In 1982 Guccione was listed in the Forbes 400 ranking of wealthiest people, with a $400 million net worth. An April 2002 New York Times article quoted Guccione as saying that Penthouse grossed $3.5 billion to $4 billion over the 30-year life of the company, with a net income of almost $500 million.
Awards & recognition 
Unlike his competitors, Guccione's editorial content was praised and recognized by those in the academic field. In 1975, for example, he was honored by Brandeis University for focusing "his editorial attention on such critical issues of our day as the welfare of the Vietnam veteran and problems of criminality in modern society."
Guccione was also praised by certain professional groups and associations for his dealings with them. In April of 1978, he was named "Publisher of the Year" by the Atlantic Coast Independent Distributors Association as a gratitude for his "leadership, his fair treatment and his continuing friendship with our members."
Decline and resignation 
Several wildly unsuccessful investments by Guccione—including the Penthouse Boardwalk Hotel and Casino (which lost $160 million), and a (never-built) nuclear fusion power plant—added to his publishing empire's financial woes. Guccione's efforts to regain sales and notoriety, which included attempts to get Monica Lewinsky to pose for the magazine; (which was parodied in a sketch on Saturday Night Live in 1998,) and offering the Unabomber a free forum for his views, failed to increase readership. With the rise of online access to (often free) pornography in the late 1990s, Penthouse's circulation numbers began to suffer even more. In 2003, General Media, Penthouse's publisher, declared bankruptcy. Guccione resigned as chairman of the board and CEO of Penthouse International, Inc. The magazine as of 2010 was still in publication, and had an online presence; its circulation had fallen to about 463,000 in 2003.
Legal dispute 
In 2006, Guccione sued Penthouse Media Group for fraud, breach of contract, and conspiracy, among other charges. Some of the people named in the case included Marc Bell, Jason Galanis, Dr. Fernando Molina, Charles Samel, and Daniel C. Stanton.
Other work 
Personal life 
Guccione's British-reared son, Bob Guccione, Jr. (born 1955), was given editorship of Spin, but father and son soon fell out over editorial decisions, and Bob Jr. eventually found independent investors to continue the magazine. Father and son remained estranged for a long time, but reportedly reconciled before Bob Guccione, Sr.'s death in 2010. Nicky, Guccione's youngest child, retained some contact since Nicky gave Guccione his only grandchild, Benjamin.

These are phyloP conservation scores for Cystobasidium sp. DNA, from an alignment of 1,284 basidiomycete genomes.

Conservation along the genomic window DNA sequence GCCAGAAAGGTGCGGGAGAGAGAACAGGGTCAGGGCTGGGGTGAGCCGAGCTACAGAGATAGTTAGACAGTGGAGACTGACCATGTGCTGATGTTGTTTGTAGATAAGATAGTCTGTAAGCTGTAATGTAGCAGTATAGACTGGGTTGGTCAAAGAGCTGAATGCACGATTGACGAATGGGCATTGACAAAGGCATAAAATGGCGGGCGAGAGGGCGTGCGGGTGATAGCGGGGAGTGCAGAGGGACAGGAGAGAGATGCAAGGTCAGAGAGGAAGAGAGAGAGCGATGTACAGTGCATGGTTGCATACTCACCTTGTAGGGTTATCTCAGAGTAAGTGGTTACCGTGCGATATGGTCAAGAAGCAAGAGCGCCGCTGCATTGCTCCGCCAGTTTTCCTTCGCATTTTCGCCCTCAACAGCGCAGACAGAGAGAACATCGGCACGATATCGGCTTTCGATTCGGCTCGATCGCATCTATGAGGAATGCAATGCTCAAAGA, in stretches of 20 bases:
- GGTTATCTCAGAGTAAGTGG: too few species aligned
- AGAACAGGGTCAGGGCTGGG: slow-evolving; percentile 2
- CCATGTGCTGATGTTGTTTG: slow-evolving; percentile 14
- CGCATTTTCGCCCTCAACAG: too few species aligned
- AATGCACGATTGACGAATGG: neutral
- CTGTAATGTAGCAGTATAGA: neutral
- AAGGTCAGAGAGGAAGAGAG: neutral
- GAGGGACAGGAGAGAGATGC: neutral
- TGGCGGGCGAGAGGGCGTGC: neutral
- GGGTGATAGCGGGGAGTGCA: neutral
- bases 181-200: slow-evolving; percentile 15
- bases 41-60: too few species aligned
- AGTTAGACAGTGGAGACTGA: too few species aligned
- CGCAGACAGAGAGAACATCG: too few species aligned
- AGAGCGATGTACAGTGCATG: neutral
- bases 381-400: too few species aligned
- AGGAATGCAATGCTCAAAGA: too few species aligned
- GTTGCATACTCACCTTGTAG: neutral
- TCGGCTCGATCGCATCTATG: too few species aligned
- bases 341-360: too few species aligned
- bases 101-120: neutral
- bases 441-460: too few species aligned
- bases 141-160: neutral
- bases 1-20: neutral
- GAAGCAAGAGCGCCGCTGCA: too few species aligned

He married his long-time companion, Kathy Keeton, a native of South Africa in 1988. In 1997 his third wife died of complications from surgery to remedy an obstruction in her digestive tract; she was 58. In her last few months, Keeton befriended an ex-model named April Dawn Warren. Gossip maintained that Warren was Keeton's hand-picked successor. After a long engagement, Guccione married Warren in 2006 and they remained together until his death. Guccione continued to list Keeton on the Penthouse masthead posthumously as President but later added Warren to the masthead after she spent 10 years as creative director of the magazine. Warren and Guccione were working on a book of reminiscences, Good to Know, until shortly before his death in late 2010. He died with Warren at his side.
Guccione brought artisans in from France and Italy to build the largest private residence in Manhattan. As a tribute to Guccione the artisans carved both his and his wife's face into the marble columns near the entrance. According to New York magazine, "It's one of the biggest private houses in Manhattan, with 30 rooms, and it costs $5 million a year to maintain." In November 2003, the mansion on Manhattan's Upper East Side was foreclosed on by Kennedy Funding of New Jersey, the mortgage holder along with an affiliate of multi billion-dollar hedge fund Elliot Associates of New Jersey. In January 2004, a group of investors came to Guccione’s aid during his Sheriff-enforced eviction. A London-based investor named Jason Galanis led an investment group that purchased the house for $26.5 million in cash. The house was purchased by NY Real Estate LLC, an entity set up to acquire the mansion. Galanis contributed $2.6 million, and two New York hedge funds, Laurus Funds and Alexandre Asset Management, made a mortgage loan of $24 million to NY Real Estate LLC, which was owned by Penthouse International, the parent and debtor-in-possession of General Media.